Second annual study sponsored by Absolute Software shows that business managers continue to disregard practices designed to secure their laptops and the data on them
VANCOUVER and TRAVERSE CITY, MI, March 10 /CNW/ - Absolute(R) Software Corporation (TSX: ABT), the leading provider of firmware-based, patented, computer theft recovery, data protection and secure computer lifecycle management solutions, and the Ponemon Institute, a privacy and information management research firm, announced today the results of the second annual "Human Factor in Laptop Encryption" study. According to the study, business managers continue to pose the greatest threat to sensitive company information such as customer records, health information and other private data. Despite the best efforts of IT departments, business managers continue to disengage, or turn off, their laptops' encryption solution - exposing company information to thieves should the computer go missing.
The annual "Human Factor in Laptop Encryption" study tracks the perception of the effectiveness of encryption solutions and actions taken by IT and business managers to secure their laptops. This year's expanded study was conducted in the United Kingdom, Canada, France, Germany and Sweden, in addition to the United States. The study found that 15% of German and 13% Swedish business managers have disengaged their encryption solution. In contrast, 52% of Canadian, 53% of British, and 50% of French business managers have disengaged their encryption, while U.S. business managers are the most likely to circumvent company data security policy - topping the survey at 60%.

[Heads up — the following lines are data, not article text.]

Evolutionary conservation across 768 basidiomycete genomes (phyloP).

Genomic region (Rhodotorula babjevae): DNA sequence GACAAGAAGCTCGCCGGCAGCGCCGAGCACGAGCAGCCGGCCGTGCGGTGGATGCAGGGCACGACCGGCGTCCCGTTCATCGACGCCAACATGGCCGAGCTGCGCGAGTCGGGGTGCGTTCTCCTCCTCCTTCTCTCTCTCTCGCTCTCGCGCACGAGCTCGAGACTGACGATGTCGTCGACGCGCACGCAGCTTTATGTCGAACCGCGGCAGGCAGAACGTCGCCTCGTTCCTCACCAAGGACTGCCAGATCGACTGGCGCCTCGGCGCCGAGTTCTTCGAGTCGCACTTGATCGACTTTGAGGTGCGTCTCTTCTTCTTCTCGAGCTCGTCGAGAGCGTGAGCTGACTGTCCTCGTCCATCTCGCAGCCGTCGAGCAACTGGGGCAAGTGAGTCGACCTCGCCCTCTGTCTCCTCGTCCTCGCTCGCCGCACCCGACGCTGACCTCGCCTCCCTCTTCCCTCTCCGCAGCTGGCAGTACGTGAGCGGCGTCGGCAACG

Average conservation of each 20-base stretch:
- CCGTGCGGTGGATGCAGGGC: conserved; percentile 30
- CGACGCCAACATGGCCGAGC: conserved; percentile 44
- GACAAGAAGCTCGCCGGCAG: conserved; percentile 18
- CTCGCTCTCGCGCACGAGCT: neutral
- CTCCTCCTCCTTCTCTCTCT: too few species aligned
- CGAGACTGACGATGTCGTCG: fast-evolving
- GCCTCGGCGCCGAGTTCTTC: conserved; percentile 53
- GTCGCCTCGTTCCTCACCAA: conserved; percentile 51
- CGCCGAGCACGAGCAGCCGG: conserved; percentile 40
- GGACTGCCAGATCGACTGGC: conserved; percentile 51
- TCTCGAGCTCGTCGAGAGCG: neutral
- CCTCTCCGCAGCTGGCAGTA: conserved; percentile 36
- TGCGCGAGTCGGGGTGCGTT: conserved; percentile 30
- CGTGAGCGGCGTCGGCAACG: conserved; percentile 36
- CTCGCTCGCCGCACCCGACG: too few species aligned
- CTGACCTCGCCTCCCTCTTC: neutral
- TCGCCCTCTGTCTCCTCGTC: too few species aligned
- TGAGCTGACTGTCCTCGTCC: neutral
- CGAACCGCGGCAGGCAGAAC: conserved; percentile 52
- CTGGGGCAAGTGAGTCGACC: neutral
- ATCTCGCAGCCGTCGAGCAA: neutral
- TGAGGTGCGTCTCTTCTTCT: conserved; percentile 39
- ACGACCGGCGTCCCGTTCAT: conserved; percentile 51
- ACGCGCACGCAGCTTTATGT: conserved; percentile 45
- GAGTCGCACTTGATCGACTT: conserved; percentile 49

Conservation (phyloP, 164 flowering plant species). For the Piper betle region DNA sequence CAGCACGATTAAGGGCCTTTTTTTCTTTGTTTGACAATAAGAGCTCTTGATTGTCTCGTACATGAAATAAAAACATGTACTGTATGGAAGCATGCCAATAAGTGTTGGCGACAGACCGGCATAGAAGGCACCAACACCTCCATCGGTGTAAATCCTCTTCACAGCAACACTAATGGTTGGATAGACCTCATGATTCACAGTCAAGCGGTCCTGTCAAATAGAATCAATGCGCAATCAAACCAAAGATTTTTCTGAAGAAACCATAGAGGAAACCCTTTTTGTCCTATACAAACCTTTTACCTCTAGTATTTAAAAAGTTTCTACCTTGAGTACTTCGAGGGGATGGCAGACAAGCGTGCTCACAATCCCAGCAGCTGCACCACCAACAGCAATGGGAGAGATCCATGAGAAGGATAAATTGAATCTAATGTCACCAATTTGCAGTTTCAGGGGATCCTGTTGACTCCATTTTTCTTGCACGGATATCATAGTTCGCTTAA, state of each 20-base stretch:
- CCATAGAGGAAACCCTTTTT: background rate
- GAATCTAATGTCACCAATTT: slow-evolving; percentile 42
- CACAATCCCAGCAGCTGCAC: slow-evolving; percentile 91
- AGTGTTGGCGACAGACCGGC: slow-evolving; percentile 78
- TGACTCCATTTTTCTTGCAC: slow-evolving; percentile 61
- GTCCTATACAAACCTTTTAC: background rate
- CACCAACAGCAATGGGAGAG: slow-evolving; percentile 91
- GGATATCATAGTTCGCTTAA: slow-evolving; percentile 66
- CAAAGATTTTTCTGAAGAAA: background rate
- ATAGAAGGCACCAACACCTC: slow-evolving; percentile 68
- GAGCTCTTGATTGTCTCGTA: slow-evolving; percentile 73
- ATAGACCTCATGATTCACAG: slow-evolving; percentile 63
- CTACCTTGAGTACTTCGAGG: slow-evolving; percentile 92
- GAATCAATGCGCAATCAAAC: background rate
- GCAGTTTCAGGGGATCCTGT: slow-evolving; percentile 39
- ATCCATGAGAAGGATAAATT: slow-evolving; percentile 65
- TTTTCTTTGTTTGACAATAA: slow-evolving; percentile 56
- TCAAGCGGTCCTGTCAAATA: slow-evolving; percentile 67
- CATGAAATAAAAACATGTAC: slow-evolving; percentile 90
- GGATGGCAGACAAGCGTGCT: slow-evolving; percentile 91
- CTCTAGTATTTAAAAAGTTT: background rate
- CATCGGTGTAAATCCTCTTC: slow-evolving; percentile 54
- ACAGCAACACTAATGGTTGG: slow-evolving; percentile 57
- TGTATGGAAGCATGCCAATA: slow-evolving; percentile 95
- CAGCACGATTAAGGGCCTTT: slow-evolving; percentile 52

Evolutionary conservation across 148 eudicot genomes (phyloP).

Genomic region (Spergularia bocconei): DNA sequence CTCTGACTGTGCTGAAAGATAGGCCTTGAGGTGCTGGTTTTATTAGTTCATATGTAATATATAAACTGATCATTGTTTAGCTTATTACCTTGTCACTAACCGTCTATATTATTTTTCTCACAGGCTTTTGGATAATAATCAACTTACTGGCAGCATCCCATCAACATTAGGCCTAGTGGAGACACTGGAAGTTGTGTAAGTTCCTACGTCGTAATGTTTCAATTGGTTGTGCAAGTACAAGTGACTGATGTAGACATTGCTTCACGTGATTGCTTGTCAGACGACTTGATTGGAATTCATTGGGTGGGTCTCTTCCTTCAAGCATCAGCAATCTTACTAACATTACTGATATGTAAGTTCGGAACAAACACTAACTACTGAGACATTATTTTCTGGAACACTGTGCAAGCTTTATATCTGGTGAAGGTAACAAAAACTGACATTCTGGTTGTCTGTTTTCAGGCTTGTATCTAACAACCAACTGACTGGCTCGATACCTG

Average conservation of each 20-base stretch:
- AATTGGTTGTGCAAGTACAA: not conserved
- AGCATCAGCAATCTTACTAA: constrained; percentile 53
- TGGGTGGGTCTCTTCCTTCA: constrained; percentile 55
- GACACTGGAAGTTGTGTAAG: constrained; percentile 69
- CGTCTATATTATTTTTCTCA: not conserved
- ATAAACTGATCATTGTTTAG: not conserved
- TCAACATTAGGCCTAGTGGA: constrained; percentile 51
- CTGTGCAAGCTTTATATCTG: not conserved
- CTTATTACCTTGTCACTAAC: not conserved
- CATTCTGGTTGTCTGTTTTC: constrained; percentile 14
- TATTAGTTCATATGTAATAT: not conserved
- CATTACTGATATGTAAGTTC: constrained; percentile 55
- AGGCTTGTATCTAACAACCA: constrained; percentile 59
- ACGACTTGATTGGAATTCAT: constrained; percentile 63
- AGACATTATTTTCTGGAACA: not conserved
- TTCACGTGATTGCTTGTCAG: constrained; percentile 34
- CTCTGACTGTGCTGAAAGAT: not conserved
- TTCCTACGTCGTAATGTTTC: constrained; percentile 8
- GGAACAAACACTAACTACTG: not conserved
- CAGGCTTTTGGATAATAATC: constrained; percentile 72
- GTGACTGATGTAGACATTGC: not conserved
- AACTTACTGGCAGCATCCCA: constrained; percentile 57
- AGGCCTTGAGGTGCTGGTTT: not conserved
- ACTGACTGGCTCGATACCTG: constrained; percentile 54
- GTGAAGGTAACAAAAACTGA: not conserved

While Germans and Swedes disengage their encryption solutions less often, they may not be encrypting all their information: 49% of Swedish IT managers said that a lost or stolen laptop resulted in a data breach and German IT managers slightly less at 46%. Similarly, 50% of Canadian IT managers reported a data breach as a result of a lost or stolen laptop. IT managers from the U.S. had the highest percentage at 72%, followed closely by the U.K at 61%. France came in at the lowest with only 28% of IT managers saying that a lost or stolen laptop resulted in data breach.
Other key findings for the U.S. in this year's study include the following:
- 95% of IT practitioners report that someone in their organization has
had a laptop lost or stolen and 72% report that it resulted in a data
breach. Only 44% report that the organization was able to prove the
contents were encrypted.
- 33% of IT practitioners believe encryption makes it unnecessary to
use other security measures, whereas 58 percent of business managers
believe this to be the case.
- 62% of business managers surveyed agree that encryption stops cyber
criminals from stealing data on laptops versus only 46% of IT
practitioners who feel the same way.
- 36% of business managers surveyed record their encryption password on
a document such as a post-it note to jog their memory or share the
key with other individuals. In contrast, virtually none of the IT
practitioners record their password on a private document or share it
with another person.
"This study shows that business managers may be overly reliant on encryption to keep confidential information safe and secure," said Dr. Larry Ponemon. "While laptop encryption is an essential and important security tool, improper end-user actions such as turning off security features, sharing passwords, or using insecure wireless networks may substantially reduce the effectiveness of encryption in protecting laptop computers."